Councils are not the planning problem

The pressure on local councils to ‘Build, build, build…’ comes directly from government, is justified on the grounds of the ‘housing crisis’ and ‘driving the economy’ but is in direct conflict with most residents feelings as well as messages about the vital role of green spaces to human health and the environment.

Like many of our friends and neighbours, we are concerned that government strategy is misguided; far from delivering the ‘affordable’ homes that are needed, it is rapidly leaving whole sectors of society behind and turning the UK’s housing market into investment stock for the lucky few.

Corona virus has taken all planning committee meetings online leading many people to feel that their right to participate is being denied through their discomfort with technology. It has also dramatically changed the economy – so are those housing targets and definitions of housing need even relevant post-COVID? We recently wrote to our MP, Damian Green to ask this question:

Ashford cannot be accused of failing to build; the Council is delivering on the Local Plan 2030 that was published in February 2019 and is the template for the next ten years. Much of the development is on green fields, creating resident out-cry and building-site-chaos across almost every entrance to the Borough.

Writing in Saturday’s Telegraph, the Minister for Housing, Robert Jenrick, said the country’s “outdated and cumbersome planning system has contributed to a generational divide between those who own property and those who don’t”, stating that the slow planning system “has been a barrier to building homes which are affordable.”  But it is Government planning policy that defines the planning system. It gives councils the responsibility for ‘delivering’ houses by making a local plan that allocates land for building and by approving planning applications but fails to give councils any means of ensuring that developers actually BUILD once planning permission is granted.  And the planned planning reform focusses on how to allocate more sites not how to deliver more houses….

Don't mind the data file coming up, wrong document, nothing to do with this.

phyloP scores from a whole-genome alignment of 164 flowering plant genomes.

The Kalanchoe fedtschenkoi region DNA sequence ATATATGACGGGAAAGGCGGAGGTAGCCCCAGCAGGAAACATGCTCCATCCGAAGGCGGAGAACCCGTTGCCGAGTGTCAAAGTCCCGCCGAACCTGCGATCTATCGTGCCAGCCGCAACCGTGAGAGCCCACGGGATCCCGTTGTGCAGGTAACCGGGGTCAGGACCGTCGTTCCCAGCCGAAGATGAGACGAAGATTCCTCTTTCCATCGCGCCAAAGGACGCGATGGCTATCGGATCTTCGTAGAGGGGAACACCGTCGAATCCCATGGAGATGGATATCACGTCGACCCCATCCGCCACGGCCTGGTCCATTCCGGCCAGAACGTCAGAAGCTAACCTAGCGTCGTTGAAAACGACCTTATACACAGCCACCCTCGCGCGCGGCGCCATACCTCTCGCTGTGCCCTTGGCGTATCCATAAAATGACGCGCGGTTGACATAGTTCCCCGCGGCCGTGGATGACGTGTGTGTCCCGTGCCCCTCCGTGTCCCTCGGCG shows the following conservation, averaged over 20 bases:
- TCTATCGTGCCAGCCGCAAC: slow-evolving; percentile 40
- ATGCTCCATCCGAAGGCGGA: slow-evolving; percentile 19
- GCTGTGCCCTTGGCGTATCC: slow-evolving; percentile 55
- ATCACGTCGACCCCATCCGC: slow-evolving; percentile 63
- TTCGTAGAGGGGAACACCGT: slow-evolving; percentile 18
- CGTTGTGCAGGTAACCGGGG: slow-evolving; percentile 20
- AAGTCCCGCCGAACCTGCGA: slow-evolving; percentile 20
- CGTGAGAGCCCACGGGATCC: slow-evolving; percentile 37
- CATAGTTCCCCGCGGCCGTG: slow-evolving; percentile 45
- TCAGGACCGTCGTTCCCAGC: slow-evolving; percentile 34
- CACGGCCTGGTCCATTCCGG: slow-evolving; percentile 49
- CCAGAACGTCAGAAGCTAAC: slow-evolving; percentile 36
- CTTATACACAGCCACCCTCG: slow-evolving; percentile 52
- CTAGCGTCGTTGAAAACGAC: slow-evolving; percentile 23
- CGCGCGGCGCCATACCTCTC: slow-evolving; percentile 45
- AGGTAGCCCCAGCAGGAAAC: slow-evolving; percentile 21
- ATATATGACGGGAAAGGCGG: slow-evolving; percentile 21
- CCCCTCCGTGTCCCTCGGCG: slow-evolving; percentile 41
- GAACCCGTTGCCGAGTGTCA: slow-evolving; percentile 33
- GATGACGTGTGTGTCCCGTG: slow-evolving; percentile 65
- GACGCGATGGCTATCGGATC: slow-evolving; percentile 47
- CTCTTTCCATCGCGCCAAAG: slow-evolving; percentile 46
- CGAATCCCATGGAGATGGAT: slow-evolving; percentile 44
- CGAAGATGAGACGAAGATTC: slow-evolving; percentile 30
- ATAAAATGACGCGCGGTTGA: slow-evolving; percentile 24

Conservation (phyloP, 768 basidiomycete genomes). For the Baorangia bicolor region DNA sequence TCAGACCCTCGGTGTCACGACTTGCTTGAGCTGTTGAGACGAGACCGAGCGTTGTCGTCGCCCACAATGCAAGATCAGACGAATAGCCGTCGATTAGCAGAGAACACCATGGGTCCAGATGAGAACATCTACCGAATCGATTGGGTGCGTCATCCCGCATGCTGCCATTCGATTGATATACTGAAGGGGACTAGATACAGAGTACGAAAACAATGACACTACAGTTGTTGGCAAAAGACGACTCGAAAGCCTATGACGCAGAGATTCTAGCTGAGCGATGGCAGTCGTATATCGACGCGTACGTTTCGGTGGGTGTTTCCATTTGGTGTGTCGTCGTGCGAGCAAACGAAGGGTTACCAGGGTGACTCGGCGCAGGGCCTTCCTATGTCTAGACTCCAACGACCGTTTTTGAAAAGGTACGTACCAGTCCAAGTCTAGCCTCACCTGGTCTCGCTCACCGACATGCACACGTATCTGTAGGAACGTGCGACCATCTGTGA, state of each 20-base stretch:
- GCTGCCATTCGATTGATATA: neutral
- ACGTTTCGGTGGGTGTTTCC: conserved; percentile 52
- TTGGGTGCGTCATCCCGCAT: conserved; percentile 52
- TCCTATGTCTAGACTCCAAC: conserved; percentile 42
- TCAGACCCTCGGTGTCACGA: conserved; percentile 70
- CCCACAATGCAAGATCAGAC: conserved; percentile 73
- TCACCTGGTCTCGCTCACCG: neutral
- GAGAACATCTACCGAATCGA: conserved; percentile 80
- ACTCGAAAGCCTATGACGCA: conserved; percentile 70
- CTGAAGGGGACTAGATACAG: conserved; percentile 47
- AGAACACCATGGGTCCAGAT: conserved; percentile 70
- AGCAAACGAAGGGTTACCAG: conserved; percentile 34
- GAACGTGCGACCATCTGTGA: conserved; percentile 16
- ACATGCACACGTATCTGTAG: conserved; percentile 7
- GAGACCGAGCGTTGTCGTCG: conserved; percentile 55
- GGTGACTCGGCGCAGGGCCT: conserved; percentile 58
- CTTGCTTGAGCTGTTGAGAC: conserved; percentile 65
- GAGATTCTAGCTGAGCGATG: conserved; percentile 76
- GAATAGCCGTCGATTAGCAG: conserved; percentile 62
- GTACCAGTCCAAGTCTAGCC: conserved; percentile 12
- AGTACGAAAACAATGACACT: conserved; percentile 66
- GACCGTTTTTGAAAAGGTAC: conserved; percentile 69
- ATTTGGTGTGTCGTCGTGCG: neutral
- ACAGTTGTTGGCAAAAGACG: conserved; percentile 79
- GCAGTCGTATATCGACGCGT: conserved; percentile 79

Government needs to be creative – delivery targets need to be included in planning permissions granted.  Any planning permission  expires and developers are required to demonstrate that they have STARTED to build – usually within 3 years.   Let’s change that!  Let’s mandate that, to retain planning permission on an allocated piece of land, the developer must have COMPLETED within 3 years. That would bring forward building and stop developers sitting on approved sites for years at a time, even selling them off at a profit because they have planning permission, without ever putting a spade in the ground.

Current planning process...

We need to make DELIVERY part of the planning process!

At present most developers do not start to build until they have sold a set number of properties off-plan; it is a commercial decision because they have 3 years to start building. But those construction jobs are needed NOW.  If we can deliver more houses, faster on the allocated sites with planning permission it will not be necessary to grant more and more approvals to keep the delivery trickle moving.  Conversely to how it sounds, it will protect our greenfield sites by making sure those allocated for building deliver the most value. This is allegedly what our government is looking for; houses that will drive the economy and increase the number of homes available.  They need to be built now not ‘start within 3 years’. Give us the tools we need Mr Jenrick!